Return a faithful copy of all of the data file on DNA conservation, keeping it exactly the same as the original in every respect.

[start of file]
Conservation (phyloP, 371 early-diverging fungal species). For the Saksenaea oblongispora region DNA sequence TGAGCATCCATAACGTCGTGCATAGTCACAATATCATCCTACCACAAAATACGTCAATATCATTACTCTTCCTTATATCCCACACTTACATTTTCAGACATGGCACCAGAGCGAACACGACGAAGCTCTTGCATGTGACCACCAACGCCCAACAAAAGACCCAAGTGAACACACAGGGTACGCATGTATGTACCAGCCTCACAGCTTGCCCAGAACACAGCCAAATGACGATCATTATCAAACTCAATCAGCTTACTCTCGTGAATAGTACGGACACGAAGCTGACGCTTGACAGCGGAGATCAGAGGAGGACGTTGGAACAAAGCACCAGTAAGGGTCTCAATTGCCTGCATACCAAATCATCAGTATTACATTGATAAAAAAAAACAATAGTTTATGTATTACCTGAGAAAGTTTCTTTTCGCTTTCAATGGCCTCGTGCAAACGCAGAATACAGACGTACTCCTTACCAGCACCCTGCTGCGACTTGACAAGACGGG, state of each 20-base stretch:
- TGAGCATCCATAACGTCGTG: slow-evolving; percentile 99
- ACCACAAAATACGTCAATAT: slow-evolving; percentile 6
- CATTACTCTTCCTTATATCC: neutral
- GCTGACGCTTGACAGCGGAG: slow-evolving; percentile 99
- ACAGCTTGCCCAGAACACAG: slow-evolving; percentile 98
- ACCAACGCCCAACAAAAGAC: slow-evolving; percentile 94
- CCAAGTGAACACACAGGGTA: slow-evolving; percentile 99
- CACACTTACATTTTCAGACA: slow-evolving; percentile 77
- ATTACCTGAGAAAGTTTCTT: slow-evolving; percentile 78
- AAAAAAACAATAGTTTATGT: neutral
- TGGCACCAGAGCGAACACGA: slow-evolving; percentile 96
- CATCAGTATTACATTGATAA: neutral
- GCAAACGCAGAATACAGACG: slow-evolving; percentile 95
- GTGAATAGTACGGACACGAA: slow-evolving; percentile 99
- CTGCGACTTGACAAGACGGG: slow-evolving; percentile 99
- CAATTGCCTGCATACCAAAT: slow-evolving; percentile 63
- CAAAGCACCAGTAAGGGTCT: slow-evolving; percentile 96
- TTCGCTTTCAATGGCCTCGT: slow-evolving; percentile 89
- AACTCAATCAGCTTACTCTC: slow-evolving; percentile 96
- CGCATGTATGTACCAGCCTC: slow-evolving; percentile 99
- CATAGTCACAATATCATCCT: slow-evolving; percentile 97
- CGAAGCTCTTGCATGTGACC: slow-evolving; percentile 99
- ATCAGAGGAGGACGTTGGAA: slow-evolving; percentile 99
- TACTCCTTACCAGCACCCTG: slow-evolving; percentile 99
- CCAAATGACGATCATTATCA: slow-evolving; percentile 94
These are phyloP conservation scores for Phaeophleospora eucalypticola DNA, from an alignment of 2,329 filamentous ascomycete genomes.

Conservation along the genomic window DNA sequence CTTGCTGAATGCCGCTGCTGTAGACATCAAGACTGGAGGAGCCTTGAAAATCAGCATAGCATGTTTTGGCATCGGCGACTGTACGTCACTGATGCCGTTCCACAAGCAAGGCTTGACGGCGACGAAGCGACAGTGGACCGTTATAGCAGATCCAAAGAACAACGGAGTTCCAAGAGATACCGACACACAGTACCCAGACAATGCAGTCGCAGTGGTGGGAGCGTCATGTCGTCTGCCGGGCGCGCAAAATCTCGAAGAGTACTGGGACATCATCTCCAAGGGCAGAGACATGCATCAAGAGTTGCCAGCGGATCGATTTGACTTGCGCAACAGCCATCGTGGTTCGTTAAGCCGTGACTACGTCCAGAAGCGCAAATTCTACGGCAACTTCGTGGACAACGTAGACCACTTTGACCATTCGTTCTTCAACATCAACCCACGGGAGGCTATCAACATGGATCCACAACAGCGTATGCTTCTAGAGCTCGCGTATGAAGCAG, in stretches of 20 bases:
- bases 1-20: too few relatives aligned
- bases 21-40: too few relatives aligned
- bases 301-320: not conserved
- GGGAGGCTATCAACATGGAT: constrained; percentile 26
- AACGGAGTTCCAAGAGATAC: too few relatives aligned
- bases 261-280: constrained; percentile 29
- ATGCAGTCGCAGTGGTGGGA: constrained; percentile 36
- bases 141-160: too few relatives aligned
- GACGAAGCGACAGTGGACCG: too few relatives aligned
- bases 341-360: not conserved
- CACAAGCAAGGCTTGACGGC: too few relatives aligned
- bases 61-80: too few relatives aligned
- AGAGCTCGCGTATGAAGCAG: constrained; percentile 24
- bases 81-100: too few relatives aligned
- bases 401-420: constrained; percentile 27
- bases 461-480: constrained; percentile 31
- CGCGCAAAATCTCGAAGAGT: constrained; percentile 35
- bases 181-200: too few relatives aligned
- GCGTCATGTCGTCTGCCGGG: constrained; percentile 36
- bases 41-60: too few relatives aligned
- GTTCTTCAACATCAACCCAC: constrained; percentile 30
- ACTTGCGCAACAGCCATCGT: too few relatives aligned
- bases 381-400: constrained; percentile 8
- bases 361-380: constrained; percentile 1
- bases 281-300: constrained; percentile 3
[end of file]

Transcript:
Conservation (phyloP, 371 early-diverging fungal species). For the Saksenaea oblongispora region DNA sequence TGAGCATCCATAACGTCGTGCATAGTCACAATATCATCCTACCACAAAATACGTCAATATCATTACTCTTCCTTATATCCCACACTTACATTTTCAGACATGGCACCAGAGCGAACACGACGAAGCTCTTGCATGTGACCACCAACGCCCAACAAAAGACCCAAGTGAACACACAGGGTACGCATGTATGTACCAGCCTCACAGCTTGCCCAGAACACAGCCAAATGACGATCATTATCAAACTCAATCAGCTTACTCTCGTGAATAGTACGGACACGAAGCTGACGCTTGACAGCGGAGATCAGAGGAGGACGTTGGAACAAAGCACCAGTAAGGGTCTCAATTGCCTGCATACCAAATCATCAGTATTACATTGATAAAAAAAAACAATAGTTTATGTATTACCTGAGAAAGTTTCTTTTCGCTTTCAATGGCCTCGTGCAAACGCAGAATACAGACGTACTCCTTACCAGCACCCTGCTGCGACTTGACAAGACGGG, state of each 20-base stretch:
- TGAGCATCCATAACGTCGTG: slow-evolving; percentile 99
- ACCACAAAATACGTCAATAT: slow-evolving; percentile 6
- CATTACTCTTCCTTATATCC: neutral
- GCTGACGCTTGACAGCGGAG: slow-evolving; percentile 99
- ACAGCTTGCCCAGAACACAG: slow-evolving; percentile 98
- ACCAACGCCCAACAAAAGAC: slow-evolving; percentile 94
- CCAAGTGAACACACAGGGTA: slow-evolving; percentile 99
- CACACTTACATTTTCAGACA: slow-evolving; percentile 77
- ATTACCTGAGAAAGTTTCTT: slow-evolving; percentile 78
- AAAAAAACAATAGTTTATGT: neutral
- TGGCACCAGAGCGAACACGA: slow-evolving; percentile 96
- CATCAGTATTACATTGATAA: neutral
- GCAAACGCAGAATACAGACG: slow-evolving; percentile 95
- GTGAATAGTACGGACACGAA: slow-evolving; percentile 99
- CTGCGACTTGACAAGACGGG: slow-evolving; percentile 99
- CAATTGCCTGCATACCAAAT: slow-evolving; percentile 63
- CAAAGCACCAGTAAGGGTCT: slow-evolving; percentile 96
- TTCGCTTTCAATGGCCTCGT: slow-evolving; percentile 89
- AACTCAATCAGCTTACTCTC: slow-evolving; percentile 96
- CGCATGTATGTACCAGCCTC: slow-evolving; percentile 99
- CATAGTCACAATATCATCCT: slow-evolving; percentile 97
- CGAAGCTCTTGCATGTGACC: slow-evolving; percentile 99
- ATCAGAGGAGGACGTTGGAA: slow-evolving; percentile 99
- TACTCCTTACCAGCACCCTG: slow-evolving; percentile 99
- CCAAATGACGATCATTATCA: slow-evolving; percentile 94
These are phyloP conservation scores for Phaeophleospora eucalypticola DNA, from an alignment of 2,329 filamentous ascomycete genomes.

Conservation along the genomic window DNA sequence CTTGCTGAATGCCGCTGCTGTAGACATCAAGACTGGAGGAGCCTTGAAAATCAGCATAGCATGTTTTGGCATCGGCGACTGTACGTCACTGATGCCGTTCCACAAGCAAGGCTTGACGGCGACGAAGCGACAGTGGACCGTTATAGCAGATCCAAAGAACAACGGAGTTCCAAGAGATACCGACACACAGTACCCAGACAATGCAGTCGCAGTGGTGGGAGCGTCATGTCGTCTGCCGGGCGCGCAAAATCTCGAAGAGTACTGGGACATCATCTCCAAGGGCAGAGACATGCATCAAGAGTTGCCAGCGGATCGATTTGACTTGCGCAACAGCCATCGTGGTTCGTTAAGCCGTGACTACGTCCAGAAGCGCAAATTCTACGGCAACTTCGTGGACAACGTAGACCACTTTGACCATTCGTTCTTCAACATCAACCCACGGGAGGCTATCAACATGGATCCACAACAGCGTATGCTTCTAGAGCTCGCGTATGAAGCAG, in stretches of 20 bases:
- bases 1-20: too few relatives aligned
- bases 21-40: too few relatives aligned
- bases 301-320: not conserved
- GGGAGGCTATCAACATGGAT: constrained; percentile 26
- AACGGAGTTCCAAGAGATAC: too few relatives aligned
- bases 261-280: constrained; percentile 29
- ATGCAGTCGCAGTGGTGGGA: constrained; percentile 36
- bases 141-160: too few relatives aligned
- GACGAAGCGACAGTGGACCG: too few relatives aligned
- bases 341-360: not conserved
- CACAAGCAAGGCTTGACGGC: too few relatives aligned
- bases 61-80: too few relatives aligned
- AGAGCTCGCGTATGAAGCAG: constrained; percentile 24
- bases 81-100: too few relatives aligned
- bases 401-420: constrained; percentile 27
- bases 461-480: constrained; percentile 31
- CGCGCAAAATCTCGAAGAGT: constrained; percentile 35
- bases 181-200: too few relatives aligned
- GCGTCATGTCGTCTGCCGGG: constrained; percentile 36
- bases 41-60: too few relatives aligned
- GTTCTTCAACATCAACCCAC: constrained; percentile 30
- ACTTGCGCAACAGCCATCGT: too few relatives aligned
- bases 381-400: constrained; percentile 8
- bases 361-380: constrained; percentile 1
- bases 281-300: constrained; percentile 3